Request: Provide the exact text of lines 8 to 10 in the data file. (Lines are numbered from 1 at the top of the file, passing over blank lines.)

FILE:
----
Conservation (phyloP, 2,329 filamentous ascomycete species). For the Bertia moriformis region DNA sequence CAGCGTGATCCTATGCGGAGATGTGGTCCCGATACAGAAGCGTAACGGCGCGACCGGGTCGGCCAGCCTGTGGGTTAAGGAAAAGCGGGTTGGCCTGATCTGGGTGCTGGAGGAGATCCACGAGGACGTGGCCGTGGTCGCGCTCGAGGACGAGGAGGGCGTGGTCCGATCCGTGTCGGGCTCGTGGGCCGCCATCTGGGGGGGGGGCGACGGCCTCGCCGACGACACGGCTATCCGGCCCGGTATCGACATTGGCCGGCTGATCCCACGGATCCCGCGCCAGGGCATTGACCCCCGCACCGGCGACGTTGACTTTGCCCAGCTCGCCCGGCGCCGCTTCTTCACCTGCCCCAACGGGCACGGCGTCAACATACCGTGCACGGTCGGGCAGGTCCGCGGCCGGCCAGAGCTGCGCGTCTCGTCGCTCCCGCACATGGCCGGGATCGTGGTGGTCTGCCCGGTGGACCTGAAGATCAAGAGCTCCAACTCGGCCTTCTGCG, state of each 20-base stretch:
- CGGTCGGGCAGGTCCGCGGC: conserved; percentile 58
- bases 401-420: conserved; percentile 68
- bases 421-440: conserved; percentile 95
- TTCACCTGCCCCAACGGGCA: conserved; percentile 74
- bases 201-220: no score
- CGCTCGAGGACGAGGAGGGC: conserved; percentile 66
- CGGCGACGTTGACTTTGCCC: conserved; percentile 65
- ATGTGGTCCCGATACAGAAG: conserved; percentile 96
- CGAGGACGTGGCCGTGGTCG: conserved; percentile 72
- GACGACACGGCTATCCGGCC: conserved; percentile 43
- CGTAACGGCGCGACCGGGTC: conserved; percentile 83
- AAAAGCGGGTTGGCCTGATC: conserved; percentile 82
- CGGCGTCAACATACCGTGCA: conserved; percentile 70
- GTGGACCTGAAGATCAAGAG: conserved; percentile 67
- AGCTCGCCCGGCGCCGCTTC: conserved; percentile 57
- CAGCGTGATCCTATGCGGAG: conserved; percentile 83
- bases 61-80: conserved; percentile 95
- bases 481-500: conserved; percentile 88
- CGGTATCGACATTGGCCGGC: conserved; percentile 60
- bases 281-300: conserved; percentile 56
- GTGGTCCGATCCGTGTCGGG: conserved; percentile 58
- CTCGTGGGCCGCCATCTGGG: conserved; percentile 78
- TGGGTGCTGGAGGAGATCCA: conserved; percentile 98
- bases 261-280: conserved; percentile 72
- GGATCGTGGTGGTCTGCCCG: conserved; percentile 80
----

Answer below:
- CGGCGACGTTGACTTTGCCC: conserved; percentile 65
- ATGTGGTCCCGATACAGAAG: conserved; percentile 96
- CGAGGACGTGGCCGTGGTCG: conserved; percentile 72